I should preface by stating that the engineer bag (or other suitably heavy object you might train with) is not a short-cut or temporary fix to get people started with resistance training; it is a fully-formed method suitable for people of virtually any level of fitness, and can be an effective program for life. The barbell is less than a century old; it’s not like prior to that humans were just wads of cookie dough with stick arms.

A lot of ‘underground’ fitness methods do Strongman-style training, with tire-flipping, sandbags, car pushing, stone lifting, and so on. For all intent and purpose, you can build an incredible physique and immense strength doing basic movements with challenging free-weight of any kind. It’s just mass being moved, simple as that.

That said, it would depend on your goals and how you define them.

Bodybuilders, to start off with (and pardon me if I paraphrase something you might have already read, I say a lot of things more than once) are particularly suited to using barbells and dumbbells because what they are doing is in essence being sculptors, with their own body as the medium. Even amateur-level bodybuilders spend hours just critiquing their own physique, and by having a wide range of tools and stimuli available they are able to shape each curve, angle and plane. In that case, not only would you want the more refined tools that a gym offers, but a host of other isolation exercises that I don’t get into in the book.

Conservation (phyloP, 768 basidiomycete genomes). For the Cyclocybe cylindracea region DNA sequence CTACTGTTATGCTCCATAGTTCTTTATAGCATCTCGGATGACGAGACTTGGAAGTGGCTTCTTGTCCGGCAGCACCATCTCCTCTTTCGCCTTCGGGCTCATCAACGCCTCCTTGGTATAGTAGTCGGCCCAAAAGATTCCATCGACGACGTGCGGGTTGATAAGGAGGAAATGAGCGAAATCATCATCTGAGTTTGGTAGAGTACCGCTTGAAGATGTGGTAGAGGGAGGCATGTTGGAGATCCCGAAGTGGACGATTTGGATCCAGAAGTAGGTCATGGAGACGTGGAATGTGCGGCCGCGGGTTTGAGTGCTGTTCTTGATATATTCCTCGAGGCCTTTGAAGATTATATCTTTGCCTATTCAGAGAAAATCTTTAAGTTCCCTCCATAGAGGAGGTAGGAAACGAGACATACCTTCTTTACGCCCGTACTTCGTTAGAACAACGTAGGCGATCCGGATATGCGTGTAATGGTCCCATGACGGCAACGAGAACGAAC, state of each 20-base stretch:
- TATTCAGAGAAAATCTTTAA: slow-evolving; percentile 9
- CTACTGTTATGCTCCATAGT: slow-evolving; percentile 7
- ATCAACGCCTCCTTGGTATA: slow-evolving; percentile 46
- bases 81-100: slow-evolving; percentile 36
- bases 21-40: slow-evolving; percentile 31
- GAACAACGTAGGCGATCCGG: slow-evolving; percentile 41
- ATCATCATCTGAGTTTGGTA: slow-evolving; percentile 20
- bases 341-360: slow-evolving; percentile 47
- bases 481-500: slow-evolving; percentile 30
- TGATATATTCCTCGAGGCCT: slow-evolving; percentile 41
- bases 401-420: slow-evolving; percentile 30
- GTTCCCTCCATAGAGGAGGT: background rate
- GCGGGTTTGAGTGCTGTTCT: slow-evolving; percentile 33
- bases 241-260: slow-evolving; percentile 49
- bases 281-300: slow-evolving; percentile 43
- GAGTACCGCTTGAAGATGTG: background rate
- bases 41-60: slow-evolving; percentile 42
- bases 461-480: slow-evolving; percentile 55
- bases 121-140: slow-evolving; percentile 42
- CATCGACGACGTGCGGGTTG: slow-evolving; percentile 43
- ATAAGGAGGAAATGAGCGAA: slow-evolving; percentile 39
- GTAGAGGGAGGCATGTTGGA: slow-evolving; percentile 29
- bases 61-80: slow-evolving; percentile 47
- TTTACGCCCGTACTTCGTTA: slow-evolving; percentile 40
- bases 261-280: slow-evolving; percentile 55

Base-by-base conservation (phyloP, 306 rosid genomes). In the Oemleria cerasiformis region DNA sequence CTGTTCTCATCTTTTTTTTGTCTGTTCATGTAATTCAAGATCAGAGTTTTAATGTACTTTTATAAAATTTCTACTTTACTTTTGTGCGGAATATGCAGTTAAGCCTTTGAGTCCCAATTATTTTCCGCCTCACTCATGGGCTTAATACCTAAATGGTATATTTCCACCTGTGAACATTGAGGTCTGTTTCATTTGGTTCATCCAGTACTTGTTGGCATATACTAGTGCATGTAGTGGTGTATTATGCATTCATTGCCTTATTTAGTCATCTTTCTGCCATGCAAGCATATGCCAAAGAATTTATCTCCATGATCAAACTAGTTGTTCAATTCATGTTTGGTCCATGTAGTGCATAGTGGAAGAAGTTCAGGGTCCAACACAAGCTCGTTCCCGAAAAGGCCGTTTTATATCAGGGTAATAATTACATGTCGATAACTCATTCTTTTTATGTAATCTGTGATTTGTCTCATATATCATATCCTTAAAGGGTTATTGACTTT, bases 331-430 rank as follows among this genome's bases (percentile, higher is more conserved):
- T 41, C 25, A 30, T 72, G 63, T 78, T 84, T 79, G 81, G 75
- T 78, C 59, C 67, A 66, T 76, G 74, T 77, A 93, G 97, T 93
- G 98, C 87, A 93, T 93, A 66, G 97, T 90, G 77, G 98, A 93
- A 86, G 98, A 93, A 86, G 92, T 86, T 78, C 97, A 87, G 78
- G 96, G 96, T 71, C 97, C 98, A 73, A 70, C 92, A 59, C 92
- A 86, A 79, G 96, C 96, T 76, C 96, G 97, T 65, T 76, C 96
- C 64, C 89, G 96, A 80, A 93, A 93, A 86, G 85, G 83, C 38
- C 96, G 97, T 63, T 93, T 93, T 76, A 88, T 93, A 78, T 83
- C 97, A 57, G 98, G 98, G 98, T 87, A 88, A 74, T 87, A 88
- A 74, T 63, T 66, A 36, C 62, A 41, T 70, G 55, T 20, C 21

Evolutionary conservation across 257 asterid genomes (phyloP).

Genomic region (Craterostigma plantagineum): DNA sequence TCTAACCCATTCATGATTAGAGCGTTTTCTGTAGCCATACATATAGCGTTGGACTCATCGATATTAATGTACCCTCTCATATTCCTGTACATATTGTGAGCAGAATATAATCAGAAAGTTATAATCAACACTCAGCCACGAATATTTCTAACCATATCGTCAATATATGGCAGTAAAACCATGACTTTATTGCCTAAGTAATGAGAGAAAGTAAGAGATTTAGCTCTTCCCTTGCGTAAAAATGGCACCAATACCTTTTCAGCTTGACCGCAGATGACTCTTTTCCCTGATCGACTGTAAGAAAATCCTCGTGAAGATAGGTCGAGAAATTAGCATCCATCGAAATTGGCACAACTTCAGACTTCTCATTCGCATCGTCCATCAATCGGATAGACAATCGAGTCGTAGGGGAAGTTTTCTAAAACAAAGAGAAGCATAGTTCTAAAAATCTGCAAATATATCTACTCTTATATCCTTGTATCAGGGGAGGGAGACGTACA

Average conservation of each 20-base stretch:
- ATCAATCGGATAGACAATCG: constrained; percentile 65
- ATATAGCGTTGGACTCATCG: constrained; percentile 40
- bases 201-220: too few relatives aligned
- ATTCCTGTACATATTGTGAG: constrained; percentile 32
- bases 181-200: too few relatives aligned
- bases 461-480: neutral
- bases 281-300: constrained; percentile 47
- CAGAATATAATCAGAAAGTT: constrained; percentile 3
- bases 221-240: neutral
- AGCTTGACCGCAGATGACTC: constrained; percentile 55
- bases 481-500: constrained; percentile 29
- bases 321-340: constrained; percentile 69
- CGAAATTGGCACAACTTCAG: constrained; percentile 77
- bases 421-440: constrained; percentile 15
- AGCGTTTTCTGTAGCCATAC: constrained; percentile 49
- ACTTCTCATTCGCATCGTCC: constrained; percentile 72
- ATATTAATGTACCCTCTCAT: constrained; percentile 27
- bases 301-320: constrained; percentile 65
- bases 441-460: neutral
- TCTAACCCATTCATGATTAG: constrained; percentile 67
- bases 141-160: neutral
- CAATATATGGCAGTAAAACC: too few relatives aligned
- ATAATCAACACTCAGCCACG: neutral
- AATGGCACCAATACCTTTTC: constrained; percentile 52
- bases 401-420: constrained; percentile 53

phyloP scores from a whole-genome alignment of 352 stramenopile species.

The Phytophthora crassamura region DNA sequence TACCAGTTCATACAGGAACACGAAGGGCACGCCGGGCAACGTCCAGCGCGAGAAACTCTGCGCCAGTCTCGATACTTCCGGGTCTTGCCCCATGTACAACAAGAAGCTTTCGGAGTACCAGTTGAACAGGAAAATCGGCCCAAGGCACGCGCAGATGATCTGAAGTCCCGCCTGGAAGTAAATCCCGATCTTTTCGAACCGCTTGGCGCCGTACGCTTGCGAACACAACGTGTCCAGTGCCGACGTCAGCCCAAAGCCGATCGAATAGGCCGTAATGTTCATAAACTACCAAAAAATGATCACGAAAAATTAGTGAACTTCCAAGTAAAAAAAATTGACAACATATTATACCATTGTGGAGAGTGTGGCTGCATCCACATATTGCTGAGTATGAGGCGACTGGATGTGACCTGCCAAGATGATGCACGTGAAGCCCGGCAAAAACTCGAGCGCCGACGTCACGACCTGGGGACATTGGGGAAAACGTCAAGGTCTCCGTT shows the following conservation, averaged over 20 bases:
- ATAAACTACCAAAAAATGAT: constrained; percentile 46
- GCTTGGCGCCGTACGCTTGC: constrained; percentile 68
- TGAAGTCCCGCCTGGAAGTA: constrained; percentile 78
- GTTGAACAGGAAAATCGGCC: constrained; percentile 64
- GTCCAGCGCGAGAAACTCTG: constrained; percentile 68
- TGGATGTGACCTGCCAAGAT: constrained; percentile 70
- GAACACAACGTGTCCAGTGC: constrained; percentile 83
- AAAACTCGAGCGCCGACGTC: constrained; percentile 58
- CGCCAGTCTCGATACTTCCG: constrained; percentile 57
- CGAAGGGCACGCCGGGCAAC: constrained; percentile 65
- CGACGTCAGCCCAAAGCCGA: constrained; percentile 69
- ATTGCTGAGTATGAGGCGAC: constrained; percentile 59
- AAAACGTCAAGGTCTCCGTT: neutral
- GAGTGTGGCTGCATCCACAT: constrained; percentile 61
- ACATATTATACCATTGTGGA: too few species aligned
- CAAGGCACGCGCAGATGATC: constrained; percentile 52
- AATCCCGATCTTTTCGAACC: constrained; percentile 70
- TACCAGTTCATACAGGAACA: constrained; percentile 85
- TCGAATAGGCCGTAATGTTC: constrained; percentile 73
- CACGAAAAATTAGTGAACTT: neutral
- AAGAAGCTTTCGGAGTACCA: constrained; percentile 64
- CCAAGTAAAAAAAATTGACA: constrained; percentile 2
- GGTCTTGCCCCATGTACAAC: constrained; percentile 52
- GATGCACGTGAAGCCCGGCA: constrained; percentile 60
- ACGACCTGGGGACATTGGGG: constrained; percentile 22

Powerlifters and other competitive weightlifters I consider to be athletes, and lifting barbells as a sport. From the lowly gymrat up to the girthiest (sure that’s a word shut up) of pro powerlifters, they seek to make the numbers go higher, same as a runner wants to make the numbers go lower. In this case, I would recommend you seek a gym as well; it’s significantly easier to lift 225 on a bar, even in a front squat, than it is to do the same with an engineer bag or any other unwieldy load. This isn’t to say it’s somehow less of an accomplishment, but like any other sport, some powerlifters wear special suits and practice special techniques (and often have horrifying physiques and form) just to get the numbers a little higher. It’s not a means to an end, it’s the end itself.

There are obviously other purposes that I may not need to get into for the moment, but suffice to say if you goal is “be leaner”, “be stronger”, “look good naked” or most of the reasons people want to ‘do exercise’, the engineer bag is not only a valid choice, it’s one of the better ones available. Though I personally love the gym in theory and in practice, and consider my power cage to be a part of the family, it’s not necessary. I (and you) could accomplish basically the same thing with a good sized rock.